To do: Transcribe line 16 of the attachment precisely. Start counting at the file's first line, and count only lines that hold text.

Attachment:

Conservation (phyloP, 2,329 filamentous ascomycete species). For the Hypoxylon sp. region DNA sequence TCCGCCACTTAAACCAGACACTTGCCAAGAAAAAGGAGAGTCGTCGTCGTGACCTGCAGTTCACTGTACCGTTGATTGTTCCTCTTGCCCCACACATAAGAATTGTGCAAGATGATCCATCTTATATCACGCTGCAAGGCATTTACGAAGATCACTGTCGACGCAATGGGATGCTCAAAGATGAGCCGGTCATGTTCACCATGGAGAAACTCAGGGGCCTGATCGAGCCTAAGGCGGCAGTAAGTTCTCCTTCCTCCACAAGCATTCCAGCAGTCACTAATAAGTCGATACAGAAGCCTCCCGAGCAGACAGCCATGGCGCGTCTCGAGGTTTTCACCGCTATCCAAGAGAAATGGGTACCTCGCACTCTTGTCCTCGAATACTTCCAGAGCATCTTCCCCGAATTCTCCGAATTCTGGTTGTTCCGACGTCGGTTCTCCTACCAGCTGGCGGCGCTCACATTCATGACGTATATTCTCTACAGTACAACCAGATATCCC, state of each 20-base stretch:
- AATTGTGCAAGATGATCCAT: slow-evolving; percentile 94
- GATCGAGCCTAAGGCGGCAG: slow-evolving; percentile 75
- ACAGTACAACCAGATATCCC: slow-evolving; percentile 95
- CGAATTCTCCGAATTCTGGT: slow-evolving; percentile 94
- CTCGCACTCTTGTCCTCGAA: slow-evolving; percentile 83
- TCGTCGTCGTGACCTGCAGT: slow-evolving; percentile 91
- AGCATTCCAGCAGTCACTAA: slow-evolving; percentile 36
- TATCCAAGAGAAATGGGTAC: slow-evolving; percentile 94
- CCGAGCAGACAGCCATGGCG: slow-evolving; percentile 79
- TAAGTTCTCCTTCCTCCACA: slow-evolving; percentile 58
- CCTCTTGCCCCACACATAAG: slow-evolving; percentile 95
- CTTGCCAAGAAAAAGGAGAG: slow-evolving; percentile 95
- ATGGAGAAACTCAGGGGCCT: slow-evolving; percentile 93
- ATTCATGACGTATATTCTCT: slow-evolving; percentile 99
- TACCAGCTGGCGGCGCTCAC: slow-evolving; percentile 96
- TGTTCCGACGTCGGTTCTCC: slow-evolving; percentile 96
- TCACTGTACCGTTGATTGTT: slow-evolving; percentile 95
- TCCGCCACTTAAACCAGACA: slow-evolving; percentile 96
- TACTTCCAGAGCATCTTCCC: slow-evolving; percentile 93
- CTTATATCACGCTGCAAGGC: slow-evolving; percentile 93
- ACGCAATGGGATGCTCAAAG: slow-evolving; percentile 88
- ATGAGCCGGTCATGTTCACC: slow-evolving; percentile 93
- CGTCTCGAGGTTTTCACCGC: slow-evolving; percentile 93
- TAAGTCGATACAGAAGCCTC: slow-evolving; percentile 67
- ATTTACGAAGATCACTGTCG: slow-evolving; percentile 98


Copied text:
- TACCAGCTGGCGGCGCTCAC: slow-evolving; percentile 96